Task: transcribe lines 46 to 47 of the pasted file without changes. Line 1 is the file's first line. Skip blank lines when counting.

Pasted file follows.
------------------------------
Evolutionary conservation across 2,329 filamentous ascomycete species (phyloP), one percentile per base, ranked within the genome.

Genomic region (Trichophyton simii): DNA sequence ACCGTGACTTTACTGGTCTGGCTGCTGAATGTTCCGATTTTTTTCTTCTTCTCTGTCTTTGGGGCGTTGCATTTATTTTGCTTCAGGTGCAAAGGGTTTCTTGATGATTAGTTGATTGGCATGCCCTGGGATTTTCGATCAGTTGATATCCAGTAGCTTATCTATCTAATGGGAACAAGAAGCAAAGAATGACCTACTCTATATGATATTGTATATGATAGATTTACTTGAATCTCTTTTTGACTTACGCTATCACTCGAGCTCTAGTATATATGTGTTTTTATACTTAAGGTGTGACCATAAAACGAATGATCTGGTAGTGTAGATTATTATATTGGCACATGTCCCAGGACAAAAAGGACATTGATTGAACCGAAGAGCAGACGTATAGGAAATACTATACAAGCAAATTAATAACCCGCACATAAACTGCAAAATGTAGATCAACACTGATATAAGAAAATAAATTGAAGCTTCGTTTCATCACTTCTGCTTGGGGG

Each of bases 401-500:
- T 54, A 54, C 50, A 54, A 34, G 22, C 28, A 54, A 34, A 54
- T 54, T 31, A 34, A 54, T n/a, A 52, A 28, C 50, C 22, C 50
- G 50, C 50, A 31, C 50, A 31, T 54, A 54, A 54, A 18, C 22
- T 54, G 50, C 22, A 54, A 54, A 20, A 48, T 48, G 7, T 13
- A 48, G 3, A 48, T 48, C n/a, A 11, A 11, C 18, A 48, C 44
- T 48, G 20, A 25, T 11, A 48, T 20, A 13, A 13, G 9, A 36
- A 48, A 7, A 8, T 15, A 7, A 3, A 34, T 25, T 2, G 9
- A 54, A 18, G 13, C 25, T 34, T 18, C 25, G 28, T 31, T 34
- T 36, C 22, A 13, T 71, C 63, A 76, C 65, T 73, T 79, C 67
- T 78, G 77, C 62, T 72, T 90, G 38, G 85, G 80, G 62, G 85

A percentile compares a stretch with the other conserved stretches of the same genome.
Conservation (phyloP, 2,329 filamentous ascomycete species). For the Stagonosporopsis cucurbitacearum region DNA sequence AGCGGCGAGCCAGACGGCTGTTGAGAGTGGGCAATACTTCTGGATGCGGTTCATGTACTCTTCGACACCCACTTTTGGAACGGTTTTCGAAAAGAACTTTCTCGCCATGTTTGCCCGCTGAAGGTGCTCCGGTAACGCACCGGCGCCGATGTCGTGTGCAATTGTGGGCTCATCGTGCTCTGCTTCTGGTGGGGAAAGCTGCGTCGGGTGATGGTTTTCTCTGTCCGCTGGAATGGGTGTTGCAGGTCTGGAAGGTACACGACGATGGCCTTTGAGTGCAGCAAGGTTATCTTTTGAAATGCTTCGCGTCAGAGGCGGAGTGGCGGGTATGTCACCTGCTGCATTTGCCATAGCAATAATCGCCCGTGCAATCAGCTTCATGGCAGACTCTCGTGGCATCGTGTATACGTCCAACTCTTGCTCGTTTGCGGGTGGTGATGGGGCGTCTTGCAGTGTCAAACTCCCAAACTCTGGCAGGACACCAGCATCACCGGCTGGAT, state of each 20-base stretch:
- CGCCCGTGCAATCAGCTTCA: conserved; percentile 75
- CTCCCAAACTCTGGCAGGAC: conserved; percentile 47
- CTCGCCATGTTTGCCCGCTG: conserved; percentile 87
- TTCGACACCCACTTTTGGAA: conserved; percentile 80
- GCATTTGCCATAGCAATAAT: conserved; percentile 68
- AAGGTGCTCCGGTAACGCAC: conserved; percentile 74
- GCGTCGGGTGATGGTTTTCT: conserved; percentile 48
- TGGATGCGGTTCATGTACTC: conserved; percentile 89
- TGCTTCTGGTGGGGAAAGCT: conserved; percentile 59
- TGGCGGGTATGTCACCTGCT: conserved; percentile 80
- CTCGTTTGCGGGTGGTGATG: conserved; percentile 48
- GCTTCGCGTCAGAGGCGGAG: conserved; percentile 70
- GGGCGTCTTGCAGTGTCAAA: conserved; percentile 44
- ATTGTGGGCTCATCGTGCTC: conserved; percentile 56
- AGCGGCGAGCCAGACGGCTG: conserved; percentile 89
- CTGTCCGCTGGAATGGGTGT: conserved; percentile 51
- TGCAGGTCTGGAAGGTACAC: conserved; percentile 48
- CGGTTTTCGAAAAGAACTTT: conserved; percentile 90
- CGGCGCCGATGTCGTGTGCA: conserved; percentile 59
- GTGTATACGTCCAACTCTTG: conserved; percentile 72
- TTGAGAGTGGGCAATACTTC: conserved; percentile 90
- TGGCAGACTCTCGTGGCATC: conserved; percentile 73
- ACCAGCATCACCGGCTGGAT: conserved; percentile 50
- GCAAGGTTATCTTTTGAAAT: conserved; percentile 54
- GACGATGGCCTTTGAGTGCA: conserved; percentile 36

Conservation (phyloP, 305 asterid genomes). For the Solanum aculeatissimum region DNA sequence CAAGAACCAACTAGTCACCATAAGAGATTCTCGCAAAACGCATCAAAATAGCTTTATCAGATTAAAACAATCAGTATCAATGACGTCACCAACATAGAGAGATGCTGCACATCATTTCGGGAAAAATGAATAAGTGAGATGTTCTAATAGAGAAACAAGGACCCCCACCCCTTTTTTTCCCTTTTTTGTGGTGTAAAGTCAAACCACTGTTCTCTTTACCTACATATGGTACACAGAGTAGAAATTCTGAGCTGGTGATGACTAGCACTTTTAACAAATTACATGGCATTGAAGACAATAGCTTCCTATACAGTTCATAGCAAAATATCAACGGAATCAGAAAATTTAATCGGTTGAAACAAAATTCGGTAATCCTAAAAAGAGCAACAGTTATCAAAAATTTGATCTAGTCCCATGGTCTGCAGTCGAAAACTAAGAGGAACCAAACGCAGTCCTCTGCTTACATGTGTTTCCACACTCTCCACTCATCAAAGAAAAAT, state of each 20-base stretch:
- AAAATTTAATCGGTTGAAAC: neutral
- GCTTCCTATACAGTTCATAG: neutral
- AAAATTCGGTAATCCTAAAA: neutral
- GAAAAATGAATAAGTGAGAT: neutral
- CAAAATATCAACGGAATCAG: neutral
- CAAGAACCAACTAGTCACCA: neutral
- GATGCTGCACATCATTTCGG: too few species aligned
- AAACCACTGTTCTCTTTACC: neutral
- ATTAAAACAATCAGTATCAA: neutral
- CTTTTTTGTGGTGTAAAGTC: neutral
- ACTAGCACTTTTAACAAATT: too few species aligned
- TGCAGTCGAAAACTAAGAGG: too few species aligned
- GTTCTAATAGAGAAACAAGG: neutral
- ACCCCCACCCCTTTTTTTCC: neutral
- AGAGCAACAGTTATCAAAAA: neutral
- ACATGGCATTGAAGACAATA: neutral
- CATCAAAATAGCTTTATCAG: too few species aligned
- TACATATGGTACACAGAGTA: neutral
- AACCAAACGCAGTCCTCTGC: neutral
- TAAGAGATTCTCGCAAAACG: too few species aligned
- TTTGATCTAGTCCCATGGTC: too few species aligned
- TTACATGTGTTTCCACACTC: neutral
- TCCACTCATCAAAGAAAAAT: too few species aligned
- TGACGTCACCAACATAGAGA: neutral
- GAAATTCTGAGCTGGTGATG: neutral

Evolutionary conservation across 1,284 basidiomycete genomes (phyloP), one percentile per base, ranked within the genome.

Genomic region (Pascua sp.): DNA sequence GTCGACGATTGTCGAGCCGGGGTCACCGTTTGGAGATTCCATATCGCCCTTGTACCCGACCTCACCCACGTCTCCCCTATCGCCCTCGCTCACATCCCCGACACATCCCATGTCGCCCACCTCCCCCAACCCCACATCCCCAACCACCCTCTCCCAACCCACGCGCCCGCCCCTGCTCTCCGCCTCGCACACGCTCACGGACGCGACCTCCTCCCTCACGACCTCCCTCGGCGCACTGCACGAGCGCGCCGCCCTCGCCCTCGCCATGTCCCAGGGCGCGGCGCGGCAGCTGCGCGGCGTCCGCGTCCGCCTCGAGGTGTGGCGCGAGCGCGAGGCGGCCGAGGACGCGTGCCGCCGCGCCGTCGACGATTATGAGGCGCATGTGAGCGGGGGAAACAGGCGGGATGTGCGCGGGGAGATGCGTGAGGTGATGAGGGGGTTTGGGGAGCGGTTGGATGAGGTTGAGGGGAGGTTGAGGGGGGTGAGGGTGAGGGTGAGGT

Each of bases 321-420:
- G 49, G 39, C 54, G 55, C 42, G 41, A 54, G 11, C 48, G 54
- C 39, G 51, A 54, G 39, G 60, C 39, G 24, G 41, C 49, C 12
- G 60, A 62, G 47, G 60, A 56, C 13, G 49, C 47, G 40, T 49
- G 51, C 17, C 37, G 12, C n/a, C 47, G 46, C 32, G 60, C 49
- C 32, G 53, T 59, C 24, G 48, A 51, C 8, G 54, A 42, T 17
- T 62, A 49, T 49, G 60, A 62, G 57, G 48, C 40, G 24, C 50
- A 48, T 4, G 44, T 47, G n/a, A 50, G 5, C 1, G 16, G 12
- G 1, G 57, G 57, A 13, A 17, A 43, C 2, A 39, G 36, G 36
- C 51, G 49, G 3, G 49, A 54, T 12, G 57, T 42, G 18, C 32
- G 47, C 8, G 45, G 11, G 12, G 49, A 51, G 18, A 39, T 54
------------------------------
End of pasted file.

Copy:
- CAAAATATCAACGGAATCAG: neutral
- CAAGAACCAACTAGTCACCA: neutral